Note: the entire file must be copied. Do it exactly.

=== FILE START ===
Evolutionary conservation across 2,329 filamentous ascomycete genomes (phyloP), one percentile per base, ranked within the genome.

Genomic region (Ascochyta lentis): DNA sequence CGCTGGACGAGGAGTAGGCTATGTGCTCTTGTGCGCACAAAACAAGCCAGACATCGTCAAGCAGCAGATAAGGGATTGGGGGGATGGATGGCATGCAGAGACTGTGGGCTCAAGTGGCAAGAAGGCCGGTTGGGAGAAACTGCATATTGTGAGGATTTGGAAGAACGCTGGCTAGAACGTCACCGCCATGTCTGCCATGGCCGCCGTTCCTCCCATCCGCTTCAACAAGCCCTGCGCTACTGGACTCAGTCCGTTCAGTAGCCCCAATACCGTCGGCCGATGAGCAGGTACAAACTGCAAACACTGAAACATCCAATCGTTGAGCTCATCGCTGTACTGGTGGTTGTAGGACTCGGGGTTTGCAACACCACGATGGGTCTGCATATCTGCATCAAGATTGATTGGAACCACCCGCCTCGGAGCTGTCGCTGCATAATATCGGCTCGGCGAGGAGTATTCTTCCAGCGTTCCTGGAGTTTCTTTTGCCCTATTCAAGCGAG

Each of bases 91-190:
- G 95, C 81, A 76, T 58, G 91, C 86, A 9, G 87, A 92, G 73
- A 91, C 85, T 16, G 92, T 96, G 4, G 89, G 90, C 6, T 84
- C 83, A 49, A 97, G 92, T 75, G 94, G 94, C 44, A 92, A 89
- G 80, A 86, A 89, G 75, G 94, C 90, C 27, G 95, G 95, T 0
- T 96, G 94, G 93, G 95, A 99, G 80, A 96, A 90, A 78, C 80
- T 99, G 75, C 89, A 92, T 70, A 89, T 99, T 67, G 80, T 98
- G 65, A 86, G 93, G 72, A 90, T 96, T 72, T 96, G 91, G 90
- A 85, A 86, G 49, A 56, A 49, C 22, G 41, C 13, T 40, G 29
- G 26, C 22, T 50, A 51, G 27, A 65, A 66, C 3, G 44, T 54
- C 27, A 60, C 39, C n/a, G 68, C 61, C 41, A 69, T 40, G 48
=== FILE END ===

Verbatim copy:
Evolutionary conservation across 2,329 filamentous ascomycete genomes (phyloP), one percentile per base, ranked within the genome.

Genomic region (Ascochyta lentis): DNA sequence CGCTGGACGAGGAGTAGGCTATGTGCTCTTGTGCGCACAAAACAAGCCAGACATCGTCAAGCAGCAGATAAGGGATTGGGGGGATGGATGGCATGCAGAGACTGTGGGCTCAAGTGGCAAGAAGGCCGGTTGGGAGAAACTGCATATTGTGAGGATTTGGAAGAACGCTGGCTAGAACGTCACCGCCATGTCTGCCATGGCCGCCGTTCCTCCCATCCGCTTCAACAAGCCCTGCGCTACTGGACTCAGTCCGTTCAGTAGCCCCAATACCGTCGGCCGATGAGCAGGTACAAACTGCAAACACTGAAACATCCAATCGTTGAGCTCATCGCTGTACTGGTGGTTGTAGGACTCGGGGTTTGCAACACCACGATGGGTCTGCATATCTGCATCAAGATTGATTGGAACCACCCGCCTCGGAGCTGTCGCTGCATAATATCGGCTCGGCGAGGAGTATTCTTCCAGCGTTCCTGGAGTTTCTTTTGCCCTATTCAAGCGAG

Each of bases 91-190:
- G 95, C 81, A 76, T 58, G 91, C 86, A 9, G 87, A 92, G 73
- A 91, C 85, T 16, G 92, T 96, G 4, G 89, G 90, C 6, T 84
- C 83, A 49, A 97, G 92, T 75, G 94, G 94, C 44, A 92, A 89
- G 80, A 86, A 89, G 75, G 94, C 90, C 27, G 95, G 95, T 0
- T 96, G 94, G 93, G 95, A 99, G 80, A 96, A 90, A 78, C 80
- T 99, G 75, C 89, A 92, T 70, A 89, T 99, T 67, G 80, T 98
- G 65, A 86, G 93, G 72, A 90, T 96, T 72, T 96, G 91, G 90
- A 85, A 86, G 49, A 56, A 49, C 22, G 41, C 13, T 40, G 29
- G 26, C 22, T 50, A 51, G 27, A 65, A 66, C 3, G 44, T 54
- C 27, A 60, C 39, C n/a, G 68, C 61, C 41, A 69, T 40, G 48